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Bob Aaron

Bob Aaron bob@aaron.ca

April 8, 2006

Tax records don't always reflect reality

Can't trust MPAC for location or value of property

One buyer paid taxes for years on land he didn't own

Last month's report by Ontario Ombudsman Andr Marin criticizing the Municipal Property Assessment Corp. (MPAC) came as no surprise to the many property owners, builders, real estate lawyers and agents who deal with taxes and assessments on a daily basis.

Marin's report was prepared in the wake of more than 3,700 complaints received by the Ombudsman's office about what Premier Dalton McGinty recognized as the inherent failings of the corporation.

Among the 22 recommendations Marin made were proposals that:

  • MPAC should rely more on actual sales figures rather than computer programs to determine property values.

  • MPAC should provide more information to property owners.

  • Values set on successful appeals should not be tampered with in the following year.

  • The onus of proof on appeals should rest with MPAC to prove it is correct rather than the property owner to prove that MPAC is wrong.

    One common criticism of MPAC that I was unable to find in Marin's 94-page report is the inordinate delay between the final registration of title to the new owner of a home or condominium and the calculation by MPAC of the assessed value of the property.

    Since tax bills cannot be created and sent out without the underlying assessment, buyers of new homes often get hit with a huge retroactive tax bill as much as one or two years after closing. Straightening out whether the builder or owner is responsible for the bill can be confusing and time-consuming.

    In addition, when a property has been resold once or twice before the assessment is issued, dividing responsibility for the supplementary tax bill among the builder and the subsequent owners can be a time-consuming nightmare.

    During the last four years, the operations of MPAC have given rise to 40 reported court cases. One of them illustrates that a landowner who relies on inaccurate information supplied by MPAC does so at his or her own risk.

    Back in 1998, Albert John Metcalfe bought a parcel of land in the municipality of South Bruce. Not having ordered a land surveyor's report, he examined two tax bills for the property and relied on them for an accurate description of the land he was buying.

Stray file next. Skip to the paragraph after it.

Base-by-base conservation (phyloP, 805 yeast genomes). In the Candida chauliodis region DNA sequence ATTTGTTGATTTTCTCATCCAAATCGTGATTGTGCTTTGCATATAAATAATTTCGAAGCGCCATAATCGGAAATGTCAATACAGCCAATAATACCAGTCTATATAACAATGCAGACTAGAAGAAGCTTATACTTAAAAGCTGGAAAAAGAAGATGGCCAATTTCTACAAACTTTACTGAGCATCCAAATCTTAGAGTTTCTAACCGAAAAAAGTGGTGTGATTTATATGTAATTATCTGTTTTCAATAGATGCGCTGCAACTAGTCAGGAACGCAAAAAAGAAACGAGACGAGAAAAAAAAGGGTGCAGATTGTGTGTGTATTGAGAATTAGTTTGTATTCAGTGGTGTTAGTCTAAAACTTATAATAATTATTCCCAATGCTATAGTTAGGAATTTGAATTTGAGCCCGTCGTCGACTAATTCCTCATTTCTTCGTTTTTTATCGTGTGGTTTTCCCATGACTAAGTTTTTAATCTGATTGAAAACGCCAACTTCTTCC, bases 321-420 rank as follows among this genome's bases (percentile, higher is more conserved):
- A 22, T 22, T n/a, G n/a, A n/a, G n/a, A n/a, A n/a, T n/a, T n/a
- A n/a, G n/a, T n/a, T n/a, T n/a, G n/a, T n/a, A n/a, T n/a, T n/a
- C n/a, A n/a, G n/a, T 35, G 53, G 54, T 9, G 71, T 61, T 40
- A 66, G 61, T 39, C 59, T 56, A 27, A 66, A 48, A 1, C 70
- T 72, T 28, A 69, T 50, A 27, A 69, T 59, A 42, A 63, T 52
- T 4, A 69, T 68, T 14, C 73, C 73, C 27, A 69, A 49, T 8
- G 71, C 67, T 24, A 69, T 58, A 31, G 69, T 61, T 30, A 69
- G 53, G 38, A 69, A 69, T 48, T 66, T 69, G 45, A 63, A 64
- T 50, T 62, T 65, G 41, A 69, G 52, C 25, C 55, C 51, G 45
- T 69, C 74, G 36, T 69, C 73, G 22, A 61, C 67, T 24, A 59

For the next several years, Metcalfe paid taxes in good faith on this parcel of land, believing it to be his. He later learned that the description of the property on the tax roll (generated by MPAC) was wrong and the purchase was a nullity even though taxes had been charged on the property with the wrong description since 1977.

    In January 2003, Metcalfe was sued by the real owner of the property for trespass. At that time, he obtained a survey of the property, which disclosed the error in the roll number.

    The following year, he sued the municipality of South Bruce and MPAC for his losses as a result of what he claimed were the inaccurate and misleading representations made by them.

    His claim was for $35,000 being the value of the land, $8,000 for legal fees defending the trespass lawsuit, and $3,600 for the surveyor's costs to detect and document the error.

    Metcalfe claimed that the entire portion of the property on which he was paying tax does not exist, and no area inside its boundaries belonged to him. He also argued that the municipality and MPAC owed him a duty of care because he was paying taxes on the non-existent land in good faith.

    In June 2004, the defendants asked the court to toss out Metcalfe's claim. Justice Michael Tulloch in Superior Court at Walkerton agreed with them, and struck out the claim, since it failed to disclose a reasonable cause of action.

    The judge's reasoning is worth repeating especially as we enter a season of increased activity in rural and cottage properties that are often unsurveyed.

    The plaintiff, at the time of the purchase of the land, is expected to conduct his due diligence prior to closing, Justice Tulloch wrote.

    "Part of the due diligence is a title search as well as obtaining and reviewing a survey of the parcel of land that was the subject of the transaction."

    Metcalfe should have ordered a survey at the time of purchase. Even if there is an error on the mapping produced by MPAC and the assessment records, Metcalfe should not have relied on these documents, as their purpose is not intended to replace the use of surveys in accurately depicting the description of the lands.

    For homeowners, some of the lessons to be learned from the Metcalfe case and the Ombudsman's report are:

  • You can't necessarily rely on the property location or property value in MPAC records

  • If you're buying a new house or condo, prepare to wait up to two years to get your first tax bill. And be prepared, because it will be a big one typically covering more than one year's worth of taxes.

  • Never, ever, close a real estate purchase without examining the description in the deed of land and comparing it to a properly prepared land surveyors report and drawing.


  • Bob Aaron is a Toronto real estate lawyer. He can be reached by email at bob@aaron.ca, phone 416-364-9366 or fax 416-364-3818.
    Visit the Toronto Star column archives at http://www.aaron.ca/columns for articles on this and other topics or his main webpage at www.aaron.ca.